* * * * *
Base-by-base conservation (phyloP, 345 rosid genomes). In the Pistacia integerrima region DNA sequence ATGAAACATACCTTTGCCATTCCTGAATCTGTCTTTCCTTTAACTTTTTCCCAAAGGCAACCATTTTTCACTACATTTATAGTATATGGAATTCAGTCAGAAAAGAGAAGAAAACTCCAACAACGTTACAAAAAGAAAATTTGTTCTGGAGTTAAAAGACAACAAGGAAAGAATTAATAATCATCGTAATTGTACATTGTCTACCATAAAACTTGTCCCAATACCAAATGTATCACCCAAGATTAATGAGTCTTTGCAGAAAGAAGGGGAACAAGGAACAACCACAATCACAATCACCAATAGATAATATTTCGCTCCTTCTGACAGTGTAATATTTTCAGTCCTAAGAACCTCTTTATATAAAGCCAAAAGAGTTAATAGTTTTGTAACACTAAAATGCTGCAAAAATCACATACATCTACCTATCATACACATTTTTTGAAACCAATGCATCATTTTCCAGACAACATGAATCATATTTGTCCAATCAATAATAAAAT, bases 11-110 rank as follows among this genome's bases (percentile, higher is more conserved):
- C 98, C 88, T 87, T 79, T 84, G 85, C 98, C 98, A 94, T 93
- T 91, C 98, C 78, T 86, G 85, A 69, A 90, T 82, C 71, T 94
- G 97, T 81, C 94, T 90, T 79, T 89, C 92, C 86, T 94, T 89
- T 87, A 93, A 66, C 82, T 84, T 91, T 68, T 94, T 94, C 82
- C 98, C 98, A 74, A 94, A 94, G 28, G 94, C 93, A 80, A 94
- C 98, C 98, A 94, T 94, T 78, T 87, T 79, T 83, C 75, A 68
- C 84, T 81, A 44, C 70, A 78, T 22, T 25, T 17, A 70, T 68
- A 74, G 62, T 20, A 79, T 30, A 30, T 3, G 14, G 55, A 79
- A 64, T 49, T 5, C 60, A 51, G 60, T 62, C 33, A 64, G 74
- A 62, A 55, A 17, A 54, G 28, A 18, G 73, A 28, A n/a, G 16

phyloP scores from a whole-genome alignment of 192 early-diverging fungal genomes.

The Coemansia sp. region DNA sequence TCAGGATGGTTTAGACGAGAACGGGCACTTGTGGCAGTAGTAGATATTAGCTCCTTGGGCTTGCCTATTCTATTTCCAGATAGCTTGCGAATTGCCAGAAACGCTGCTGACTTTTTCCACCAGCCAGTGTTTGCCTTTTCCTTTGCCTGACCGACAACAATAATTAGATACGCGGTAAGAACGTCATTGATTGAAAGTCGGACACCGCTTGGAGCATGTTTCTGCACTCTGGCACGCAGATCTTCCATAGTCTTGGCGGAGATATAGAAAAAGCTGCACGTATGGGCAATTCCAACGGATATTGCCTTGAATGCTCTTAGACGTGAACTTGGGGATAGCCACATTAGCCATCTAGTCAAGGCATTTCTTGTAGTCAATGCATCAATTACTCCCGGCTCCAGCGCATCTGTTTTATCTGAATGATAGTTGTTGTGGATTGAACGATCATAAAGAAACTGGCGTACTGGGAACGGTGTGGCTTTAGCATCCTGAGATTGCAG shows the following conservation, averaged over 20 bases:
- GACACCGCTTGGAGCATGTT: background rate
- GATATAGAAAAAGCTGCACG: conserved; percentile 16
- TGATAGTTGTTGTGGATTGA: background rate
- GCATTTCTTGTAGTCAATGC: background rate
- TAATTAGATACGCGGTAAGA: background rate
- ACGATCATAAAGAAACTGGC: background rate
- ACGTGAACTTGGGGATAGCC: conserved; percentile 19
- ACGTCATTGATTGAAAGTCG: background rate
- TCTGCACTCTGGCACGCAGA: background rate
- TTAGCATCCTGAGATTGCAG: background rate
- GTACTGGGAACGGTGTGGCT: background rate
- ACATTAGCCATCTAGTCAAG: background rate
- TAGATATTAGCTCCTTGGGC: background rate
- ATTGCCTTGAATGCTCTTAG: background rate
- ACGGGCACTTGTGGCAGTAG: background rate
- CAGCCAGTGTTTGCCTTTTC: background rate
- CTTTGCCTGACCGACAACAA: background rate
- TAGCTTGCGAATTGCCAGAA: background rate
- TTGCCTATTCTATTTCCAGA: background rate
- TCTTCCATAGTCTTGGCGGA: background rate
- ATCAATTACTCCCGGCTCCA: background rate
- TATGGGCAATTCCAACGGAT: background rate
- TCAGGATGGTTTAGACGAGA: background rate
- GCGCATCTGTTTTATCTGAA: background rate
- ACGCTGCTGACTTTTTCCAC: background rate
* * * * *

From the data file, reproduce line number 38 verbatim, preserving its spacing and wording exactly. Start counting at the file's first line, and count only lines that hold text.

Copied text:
- ACGCTGCTGACTTTTTCCAC: background rate